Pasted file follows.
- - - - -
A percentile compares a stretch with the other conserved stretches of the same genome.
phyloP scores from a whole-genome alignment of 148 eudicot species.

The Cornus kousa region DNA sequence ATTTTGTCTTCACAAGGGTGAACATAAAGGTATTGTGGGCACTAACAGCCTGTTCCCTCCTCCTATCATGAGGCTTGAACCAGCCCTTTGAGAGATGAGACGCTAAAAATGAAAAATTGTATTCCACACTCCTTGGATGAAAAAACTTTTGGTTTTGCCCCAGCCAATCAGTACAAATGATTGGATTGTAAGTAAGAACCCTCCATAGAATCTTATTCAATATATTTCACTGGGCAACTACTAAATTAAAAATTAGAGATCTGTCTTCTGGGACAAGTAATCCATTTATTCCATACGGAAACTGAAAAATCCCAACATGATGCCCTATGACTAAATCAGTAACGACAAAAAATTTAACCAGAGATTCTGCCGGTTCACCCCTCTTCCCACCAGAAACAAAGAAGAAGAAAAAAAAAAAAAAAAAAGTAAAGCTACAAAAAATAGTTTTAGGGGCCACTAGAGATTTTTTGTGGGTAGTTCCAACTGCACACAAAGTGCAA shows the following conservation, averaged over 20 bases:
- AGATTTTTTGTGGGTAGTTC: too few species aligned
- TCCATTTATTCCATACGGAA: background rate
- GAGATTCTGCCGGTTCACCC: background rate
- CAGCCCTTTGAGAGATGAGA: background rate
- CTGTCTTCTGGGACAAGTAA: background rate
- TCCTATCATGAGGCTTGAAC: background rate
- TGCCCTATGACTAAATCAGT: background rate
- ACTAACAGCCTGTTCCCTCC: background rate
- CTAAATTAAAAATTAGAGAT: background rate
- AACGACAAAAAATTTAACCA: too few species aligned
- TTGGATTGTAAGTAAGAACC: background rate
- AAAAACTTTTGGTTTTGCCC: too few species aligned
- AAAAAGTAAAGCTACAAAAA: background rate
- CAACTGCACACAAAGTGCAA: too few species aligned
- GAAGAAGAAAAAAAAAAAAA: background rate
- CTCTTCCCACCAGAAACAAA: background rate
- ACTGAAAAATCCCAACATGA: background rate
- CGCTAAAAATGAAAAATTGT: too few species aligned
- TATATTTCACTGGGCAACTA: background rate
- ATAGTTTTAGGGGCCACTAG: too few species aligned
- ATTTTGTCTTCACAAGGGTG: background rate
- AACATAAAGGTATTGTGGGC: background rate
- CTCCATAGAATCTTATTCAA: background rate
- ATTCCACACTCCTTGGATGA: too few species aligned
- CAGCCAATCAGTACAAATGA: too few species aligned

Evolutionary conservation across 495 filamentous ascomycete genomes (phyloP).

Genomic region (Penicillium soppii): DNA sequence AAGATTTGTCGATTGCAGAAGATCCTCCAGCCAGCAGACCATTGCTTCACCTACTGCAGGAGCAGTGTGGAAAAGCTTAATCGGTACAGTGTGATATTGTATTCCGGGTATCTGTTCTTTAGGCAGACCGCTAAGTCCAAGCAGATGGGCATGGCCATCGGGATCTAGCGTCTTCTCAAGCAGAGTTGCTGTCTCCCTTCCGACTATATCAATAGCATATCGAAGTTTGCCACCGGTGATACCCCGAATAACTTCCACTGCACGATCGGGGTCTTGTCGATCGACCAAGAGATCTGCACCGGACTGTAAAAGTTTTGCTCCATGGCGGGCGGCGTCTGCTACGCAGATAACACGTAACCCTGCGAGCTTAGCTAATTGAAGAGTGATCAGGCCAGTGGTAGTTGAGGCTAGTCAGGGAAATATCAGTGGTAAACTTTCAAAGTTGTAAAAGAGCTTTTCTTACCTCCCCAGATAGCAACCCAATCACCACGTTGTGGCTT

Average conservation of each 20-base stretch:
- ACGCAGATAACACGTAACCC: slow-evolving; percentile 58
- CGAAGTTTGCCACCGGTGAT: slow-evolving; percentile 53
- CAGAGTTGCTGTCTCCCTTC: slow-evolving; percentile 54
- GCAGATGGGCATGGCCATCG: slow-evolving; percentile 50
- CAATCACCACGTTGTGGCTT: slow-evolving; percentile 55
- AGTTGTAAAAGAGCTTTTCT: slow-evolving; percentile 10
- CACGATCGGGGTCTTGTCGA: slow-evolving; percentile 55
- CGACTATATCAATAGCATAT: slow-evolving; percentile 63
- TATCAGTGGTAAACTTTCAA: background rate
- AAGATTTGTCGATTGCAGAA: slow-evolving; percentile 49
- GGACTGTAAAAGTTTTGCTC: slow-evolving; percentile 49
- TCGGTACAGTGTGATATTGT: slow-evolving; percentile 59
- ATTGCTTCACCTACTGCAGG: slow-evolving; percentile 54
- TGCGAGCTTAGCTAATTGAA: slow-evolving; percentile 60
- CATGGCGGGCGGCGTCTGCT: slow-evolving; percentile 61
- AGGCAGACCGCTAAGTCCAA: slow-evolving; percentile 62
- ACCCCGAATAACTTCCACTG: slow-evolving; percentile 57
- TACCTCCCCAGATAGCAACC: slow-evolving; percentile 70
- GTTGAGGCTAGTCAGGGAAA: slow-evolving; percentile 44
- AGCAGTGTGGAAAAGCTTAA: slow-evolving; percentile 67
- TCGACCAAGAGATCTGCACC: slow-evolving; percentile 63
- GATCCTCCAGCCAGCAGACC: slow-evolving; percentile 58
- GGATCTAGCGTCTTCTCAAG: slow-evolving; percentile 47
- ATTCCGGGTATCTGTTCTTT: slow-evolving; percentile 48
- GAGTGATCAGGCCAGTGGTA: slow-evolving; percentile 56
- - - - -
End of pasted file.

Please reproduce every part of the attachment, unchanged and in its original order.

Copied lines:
A percentile compares a stretch with the other conserved stretches of the same genome.
phyloP scores from a whole-genome alignment of 148 eudicot species.

The Cornus kousa region DNA sequence ATTTTGTCTTCACAAGGGTGAACATAAAGGTATTGTGGGCACTAACAGCCTGTTCCCTCCTCCTATCATGAGGCTTGAACCAGCCCTTTGAGAGATGAGACGCTAAAAATGAAAAATTGTATTCCACACTCCTTGGATGAAAAAACTTTTGGTTTTGCCCCAGCCAATCAGTACAAATGATTGGATTGTAAGTAAGAACCCTCCATAGAATCTTATTCAATATATTTCACTGGGCAACTACTAAATTAAAAATTAGAGATCTGTCTTCTGGGACAAGTAATCCATTTATTCCATACGGAAACTGAAAAATCCCAACATGATGCCCTATGACTAAATCAGTAACGACAAAAAATTTAACCAGAGATTCTGCCGGTTCACCCCTCTTCCCACCAGAAACAAAGAAGAAGAAAAAAAAAAAAAAAAAAGTAAAGCTACAAAAAATAGTTTTAGGGGCCACTAGAGATTTTTTGTGGGTAGTTCCAACTGCACACAAAGTGCAA shows the following conservation, averaged over 20 bases:
- AGATTTTTTGTGGGTAGTTC: too few species aligned
- TCCATTTATTCCATACGGAA: background rate
- GAGATTCTGCCGGTTCACCC: background rate
- CAGCCCTTTGAGAGATGAGA: background rate
- CTGTCTTCTGGGACAAGTAA: background rate
- TCCTATCATGAGGCTTGAAC: background rate
- TGCCCTATGACTAAATCAGT: background rate
- ACTAACAGCCTGTTCCCTCC: background rate
- CTAAATTAAAAATTAGAGAT: background rate
- AACGACAAAAAATTTAACCA: too few species aligned
- TTGGATTGTAAGTAAGAACC: background rate
- AAAAACTTTTGGTTTTGCCC: too few species aligned
- AAAAAGTAAAGCTACAAAAA: background rate
- CAACTGCACACAAAGTGCAA: too few species aligned
- GAAGAAGAAAAAAAAAAAAA: background rate
- CTCTTCCCACCAGAAACAAA: background rate
- ACTGAAAAATCCCAACATGA: background rate
- CGCTAAAAATGAAAAATTGT: too few species aligned
- TATATTTCACTGGGCAACTA: background rate
- ATAGTTTTAGGGGCCACTAG: too few species aligned
- ATTTTGTCTTCACAAGGGTG: background rate
- AACATAAAGGTATTGTGGGC: background rate
- CTCCATAGAATCTTATTCAA: background rate
- ATTCCACACTCCTTGGATGA: too few species aligned
- CAGCCAATCAGTACAAATGA: too few species aligned

Evolutionary conservation across 495 filamentous ascomycete genomes (phyloP).

Genomic region (Penicillium soppii): DNA sequence AAGATTTGTCGATTGCAGAAGATCCTCCAGCCAGCAGACCATTGCTTCACCTACTGCAGGAGCAGTGTGGAAAAGCTTAATCGGTACAGTGTGATATTGTATTCCGGGTATCTGTTCTTTAGGCAGACCGCTAAGTCCAAGCAGATGGGCATGGCCATCGGGATCTAGCGTCTTCTCAAGCAGAGTTGCTGTCTCCCTTCCGACTATATCAATAGCATATCGAAGTTTGCCACCGGTGATACCCCGAATAACTTCCACTGCACGATCGGGGTCTTGTCGATCGACCAAGAGATCTGCACCGGACTGTAAAAGTTTTGCTCCATGGCGGGCGGCGTCTGCTACGCAGATAACACGTAACCCTGCGAGCTTAGCTAATTGAAGAGTGATCAGGCCAGTGGTAGTTGAGGCTAGTCAGGGAAATATCAGTGGTAAACTTTCAAAGTTGTAAAAGAGCTTTTCTTACCTCCCCAGATAGCAACCCAATCACCACGTTGTGGCTT

Average conservation of each 20-base stretch:
- ACGCAGATAACACGTAACCC: slow-evolving; percentile 58
- CGAAGTTTGCCACCGGTGAT: slow-evolving; percentile 53
- CAGAGTTGCTGTCTCCCTTC: slow-evolving; percentile 54
- GCAGATGGGCATGGCCATCG: slow-evolving; percentile 50
- CAATCACCACGTTGTGGCTT: slow-evolving; percentile 55
- AGTTGTAAAAGAGCTTTTCT: slow-evolving; percentile 10
- CACGATCGGGGTCTTGTCGA: slow-evolving; percentile 55
- CGACTATATCAATAGCATAT: slow-evolving; percentile 63
- TATCAGTGGTAAACTTTCAA: background rate
- AAGATTTGTCGATTGCAGAA: slow-evolving; percentile 49
- GGACTGTAAAAGTTTTGCTC: slow-evolving; percentile 49
- TCGGTACAGTGTGATATTGT: slow-evolving; percentile 59
- ATTGCTTCACCTACTGCAGG: slow-evolving; percentile 54
- TGCGAGCTTAGCTAATTGAA: slow-evolving; percentile 60
- CATGGCGGGCGGCGTCTGCT: slow-evolving; percentile 61
- AGGCAGACCGCTAAGTCCAA: slow-evolving; percentile 62
- ACCCCGAATAACTTCCACTG: slow-evolving; percentile 57
- TACCTCCCCAGATAGCAACC: slow-evolving; percentile 70
- GTTGAGGCTAGTCAGGGAAA: slow-evolving; percentile 44
- AGCAGTGTGGAAAAGCTTAA: slow-evolving; percentile 67
- TCGACCAAGAGATCTGCACC: slow-evolving; percentile 63
- GATCCTCCAGCCAGCAGACC: slow-evolving; percentile 58
- GGATCTAGCGTCTTCTCAAG: slow-evolving; percentile 47
- ATTCCGGGTATCTGTTCTTT: slow-evolving; percentile 48
- GAGTGATCAGGCCAGTGGTA: slow-evolving; percentile 56